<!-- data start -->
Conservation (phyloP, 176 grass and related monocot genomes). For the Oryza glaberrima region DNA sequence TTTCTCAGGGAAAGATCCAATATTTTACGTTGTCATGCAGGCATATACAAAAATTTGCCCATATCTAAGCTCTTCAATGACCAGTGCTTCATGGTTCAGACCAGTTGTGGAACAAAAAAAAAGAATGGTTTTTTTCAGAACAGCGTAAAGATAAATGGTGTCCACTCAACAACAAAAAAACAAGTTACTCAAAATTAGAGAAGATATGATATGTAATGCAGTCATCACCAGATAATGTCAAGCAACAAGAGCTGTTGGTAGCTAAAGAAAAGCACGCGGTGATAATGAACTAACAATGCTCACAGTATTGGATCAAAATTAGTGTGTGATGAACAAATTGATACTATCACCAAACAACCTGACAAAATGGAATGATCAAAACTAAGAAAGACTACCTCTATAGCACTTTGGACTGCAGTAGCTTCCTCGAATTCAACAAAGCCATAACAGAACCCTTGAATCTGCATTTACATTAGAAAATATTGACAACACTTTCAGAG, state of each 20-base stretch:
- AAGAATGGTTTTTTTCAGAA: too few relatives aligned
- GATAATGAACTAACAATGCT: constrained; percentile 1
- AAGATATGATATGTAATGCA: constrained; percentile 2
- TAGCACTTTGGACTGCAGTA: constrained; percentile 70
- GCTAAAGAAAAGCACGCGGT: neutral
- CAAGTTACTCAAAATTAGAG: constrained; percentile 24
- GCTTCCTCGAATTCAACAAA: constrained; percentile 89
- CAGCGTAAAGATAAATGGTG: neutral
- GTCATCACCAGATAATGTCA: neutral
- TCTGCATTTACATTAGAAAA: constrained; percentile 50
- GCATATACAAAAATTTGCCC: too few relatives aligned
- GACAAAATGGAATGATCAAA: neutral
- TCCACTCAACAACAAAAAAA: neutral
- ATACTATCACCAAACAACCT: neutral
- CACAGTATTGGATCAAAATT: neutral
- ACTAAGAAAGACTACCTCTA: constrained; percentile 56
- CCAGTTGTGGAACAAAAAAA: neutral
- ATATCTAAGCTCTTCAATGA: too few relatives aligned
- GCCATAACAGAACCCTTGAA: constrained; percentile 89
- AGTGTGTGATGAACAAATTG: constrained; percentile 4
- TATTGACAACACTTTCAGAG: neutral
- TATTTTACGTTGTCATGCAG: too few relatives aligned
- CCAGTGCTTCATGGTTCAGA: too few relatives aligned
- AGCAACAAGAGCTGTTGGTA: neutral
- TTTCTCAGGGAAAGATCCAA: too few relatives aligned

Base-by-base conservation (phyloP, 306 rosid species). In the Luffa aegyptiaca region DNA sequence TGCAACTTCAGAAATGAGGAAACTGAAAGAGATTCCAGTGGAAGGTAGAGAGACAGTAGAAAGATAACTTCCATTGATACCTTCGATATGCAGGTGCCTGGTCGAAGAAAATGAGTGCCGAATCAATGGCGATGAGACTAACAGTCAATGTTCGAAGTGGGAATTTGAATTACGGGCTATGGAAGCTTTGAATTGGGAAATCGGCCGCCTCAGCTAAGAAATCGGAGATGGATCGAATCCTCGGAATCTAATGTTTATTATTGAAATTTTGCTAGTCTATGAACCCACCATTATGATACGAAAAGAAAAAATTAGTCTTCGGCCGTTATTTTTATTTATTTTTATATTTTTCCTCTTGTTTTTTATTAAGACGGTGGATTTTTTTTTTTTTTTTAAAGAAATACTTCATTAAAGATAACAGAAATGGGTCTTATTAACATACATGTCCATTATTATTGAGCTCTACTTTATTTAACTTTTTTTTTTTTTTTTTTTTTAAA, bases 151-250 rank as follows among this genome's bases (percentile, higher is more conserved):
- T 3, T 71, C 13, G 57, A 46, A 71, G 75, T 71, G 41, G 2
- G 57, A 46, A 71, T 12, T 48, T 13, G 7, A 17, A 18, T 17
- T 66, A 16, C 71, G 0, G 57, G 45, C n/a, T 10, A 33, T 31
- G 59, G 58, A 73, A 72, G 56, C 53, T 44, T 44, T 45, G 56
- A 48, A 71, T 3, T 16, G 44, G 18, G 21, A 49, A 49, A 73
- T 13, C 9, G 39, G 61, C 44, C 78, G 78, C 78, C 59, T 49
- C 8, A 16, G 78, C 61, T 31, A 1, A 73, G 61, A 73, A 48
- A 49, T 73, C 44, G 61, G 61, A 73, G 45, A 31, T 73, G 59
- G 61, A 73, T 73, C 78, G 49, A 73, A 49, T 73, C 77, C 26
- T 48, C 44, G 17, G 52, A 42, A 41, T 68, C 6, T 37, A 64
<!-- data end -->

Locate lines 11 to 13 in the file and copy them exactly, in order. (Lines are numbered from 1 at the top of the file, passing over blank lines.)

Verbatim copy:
- TCTGCATTTACATTAGAAAA: constrained; percentile 50
- GCATATACAAAAATTTGCCC: too few relatives aligned
- GACAAAATGGAATGATCAAA: neutral